At the other end of the spectrum, Just Chill, iChill, RelaxZen and Dream Water offered relaxing alternatives – the latter three in shot formats. However, the new Versus shot stood out from the crowd as a self-described “body recovery shot.” Operating on the premise that a bad taste means good results, Versus was swallowed by many an attendee with a grimace and exclamation of its bitterness. Fortunately for the company, it can be mixed with more pleasant items  – and we’re assuming they don’t mean alcohol.

Even though malternatives might have been on many a NACS-attendee’s mind, there was sufficient room for good, old-fashioned noncarbonated soft drinks. Among those of note was the new zero-calorie offering from Adina Holistics. In three flavors – a Jolly Rancher-like melon, black cherry and a tangerine, which is still under development – Adina Zero will complement the Holistics line. As of late, the company has ramped up its sales force as and increased distribution.  Additionally, Peace Tea’s booth stood out from the crowd with its swinging-Sixties themed booth and hippie vibe, punctuated by a VW Bus parked and full of product. According to a company representative, Peace Tea hopes to become a “healthier alternative” to Arizona and entice calorie-conscious consumers away. “Nobody deserves to have the dominant market share,” he explained. “That’s our philosophy.” With six SKUS and flavors like diet green tea and unsweetened tea, it might be prudent to “definitely expect another” flavor in the future as Peace Tea takes on the tea market.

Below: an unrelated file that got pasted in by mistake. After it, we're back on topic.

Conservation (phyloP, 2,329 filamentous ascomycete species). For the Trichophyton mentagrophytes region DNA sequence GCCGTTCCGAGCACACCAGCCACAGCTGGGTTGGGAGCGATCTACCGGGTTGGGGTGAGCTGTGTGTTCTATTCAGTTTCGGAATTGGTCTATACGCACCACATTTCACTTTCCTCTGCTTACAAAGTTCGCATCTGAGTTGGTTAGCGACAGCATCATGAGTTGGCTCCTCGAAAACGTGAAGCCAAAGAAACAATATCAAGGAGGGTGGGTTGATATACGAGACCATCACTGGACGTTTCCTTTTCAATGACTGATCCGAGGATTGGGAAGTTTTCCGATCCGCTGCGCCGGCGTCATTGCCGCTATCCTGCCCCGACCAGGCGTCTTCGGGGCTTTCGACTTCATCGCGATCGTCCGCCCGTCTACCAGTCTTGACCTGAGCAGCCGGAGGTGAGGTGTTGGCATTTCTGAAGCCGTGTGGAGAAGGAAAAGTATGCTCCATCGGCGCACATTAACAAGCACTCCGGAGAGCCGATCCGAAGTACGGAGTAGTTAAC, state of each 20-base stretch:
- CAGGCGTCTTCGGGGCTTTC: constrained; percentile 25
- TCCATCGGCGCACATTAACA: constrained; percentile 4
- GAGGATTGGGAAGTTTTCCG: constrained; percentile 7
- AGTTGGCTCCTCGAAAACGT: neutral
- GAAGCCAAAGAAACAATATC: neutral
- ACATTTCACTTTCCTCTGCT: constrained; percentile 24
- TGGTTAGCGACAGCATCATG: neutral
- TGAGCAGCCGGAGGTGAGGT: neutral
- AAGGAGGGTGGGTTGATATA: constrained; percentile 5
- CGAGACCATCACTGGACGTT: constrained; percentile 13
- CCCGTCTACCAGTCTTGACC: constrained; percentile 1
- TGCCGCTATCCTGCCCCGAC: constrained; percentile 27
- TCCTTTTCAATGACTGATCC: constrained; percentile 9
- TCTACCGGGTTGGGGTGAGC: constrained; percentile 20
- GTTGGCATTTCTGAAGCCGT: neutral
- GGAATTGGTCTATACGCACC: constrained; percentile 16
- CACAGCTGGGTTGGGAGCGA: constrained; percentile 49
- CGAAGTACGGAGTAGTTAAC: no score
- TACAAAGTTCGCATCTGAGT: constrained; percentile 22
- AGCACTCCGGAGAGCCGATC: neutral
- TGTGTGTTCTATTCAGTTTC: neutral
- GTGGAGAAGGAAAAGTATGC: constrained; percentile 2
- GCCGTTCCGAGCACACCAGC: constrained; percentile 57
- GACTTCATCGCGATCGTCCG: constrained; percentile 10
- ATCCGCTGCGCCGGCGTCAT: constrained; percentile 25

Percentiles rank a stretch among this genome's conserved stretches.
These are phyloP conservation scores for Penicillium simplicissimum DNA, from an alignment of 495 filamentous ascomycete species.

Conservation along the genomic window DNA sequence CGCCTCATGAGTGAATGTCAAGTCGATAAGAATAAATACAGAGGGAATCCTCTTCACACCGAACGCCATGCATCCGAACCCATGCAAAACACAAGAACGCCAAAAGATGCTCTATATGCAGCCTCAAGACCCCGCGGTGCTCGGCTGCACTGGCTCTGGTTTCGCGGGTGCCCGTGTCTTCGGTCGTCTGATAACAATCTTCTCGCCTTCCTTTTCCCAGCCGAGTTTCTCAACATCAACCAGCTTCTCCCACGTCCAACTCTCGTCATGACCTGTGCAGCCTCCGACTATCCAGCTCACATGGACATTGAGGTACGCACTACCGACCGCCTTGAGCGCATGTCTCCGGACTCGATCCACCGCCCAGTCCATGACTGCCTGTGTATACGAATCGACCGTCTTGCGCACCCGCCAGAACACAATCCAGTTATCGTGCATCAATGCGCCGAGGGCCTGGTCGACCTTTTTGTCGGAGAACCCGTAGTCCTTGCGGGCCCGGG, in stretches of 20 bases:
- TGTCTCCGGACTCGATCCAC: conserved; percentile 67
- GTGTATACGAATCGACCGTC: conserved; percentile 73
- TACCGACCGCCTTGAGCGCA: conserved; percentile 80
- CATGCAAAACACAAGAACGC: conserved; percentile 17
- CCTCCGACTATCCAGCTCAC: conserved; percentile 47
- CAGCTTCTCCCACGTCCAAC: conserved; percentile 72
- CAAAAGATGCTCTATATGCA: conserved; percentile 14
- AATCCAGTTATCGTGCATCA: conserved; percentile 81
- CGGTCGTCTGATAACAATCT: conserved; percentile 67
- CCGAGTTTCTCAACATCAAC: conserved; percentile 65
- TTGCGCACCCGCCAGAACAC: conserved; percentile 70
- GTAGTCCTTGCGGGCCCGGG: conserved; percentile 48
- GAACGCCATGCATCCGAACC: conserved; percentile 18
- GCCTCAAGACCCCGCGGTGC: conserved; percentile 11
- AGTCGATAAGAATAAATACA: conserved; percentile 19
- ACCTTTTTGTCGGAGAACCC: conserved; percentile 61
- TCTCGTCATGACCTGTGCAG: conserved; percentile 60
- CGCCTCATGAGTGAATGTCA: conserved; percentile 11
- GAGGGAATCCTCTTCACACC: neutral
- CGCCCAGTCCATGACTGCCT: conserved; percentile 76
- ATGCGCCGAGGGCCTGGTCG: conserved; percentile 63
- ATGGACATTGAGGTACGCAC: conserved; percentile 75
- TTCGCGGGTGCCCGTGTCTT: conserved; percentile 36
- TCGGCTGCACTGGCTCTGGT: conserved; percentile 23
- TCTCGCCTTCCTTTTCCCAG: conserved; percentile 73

Also on the tea front, Sweet Leaf’s push into convenience stores was reflected in the company’s bifurcated strategy – offering up its namesake product in cans while its other partner, the newly-acquired Tradewinds, was being shown to C-stores in bottles at a higher price point.

While AriZona’s 99-cent offerings are tough to beat for consumers, according to one Sweet Leaf sales rep, the idea of a can of Sweet Leaf appealing to women customers could also have appeal for retailers who may be tired of being wedded to the category leader’s on-can pre-price.

Ball Corporation is the sponsor of BevNET's NACS 2010 coverage. To learn more about Ball, click here.

For a gallery of photos from NACS, click here.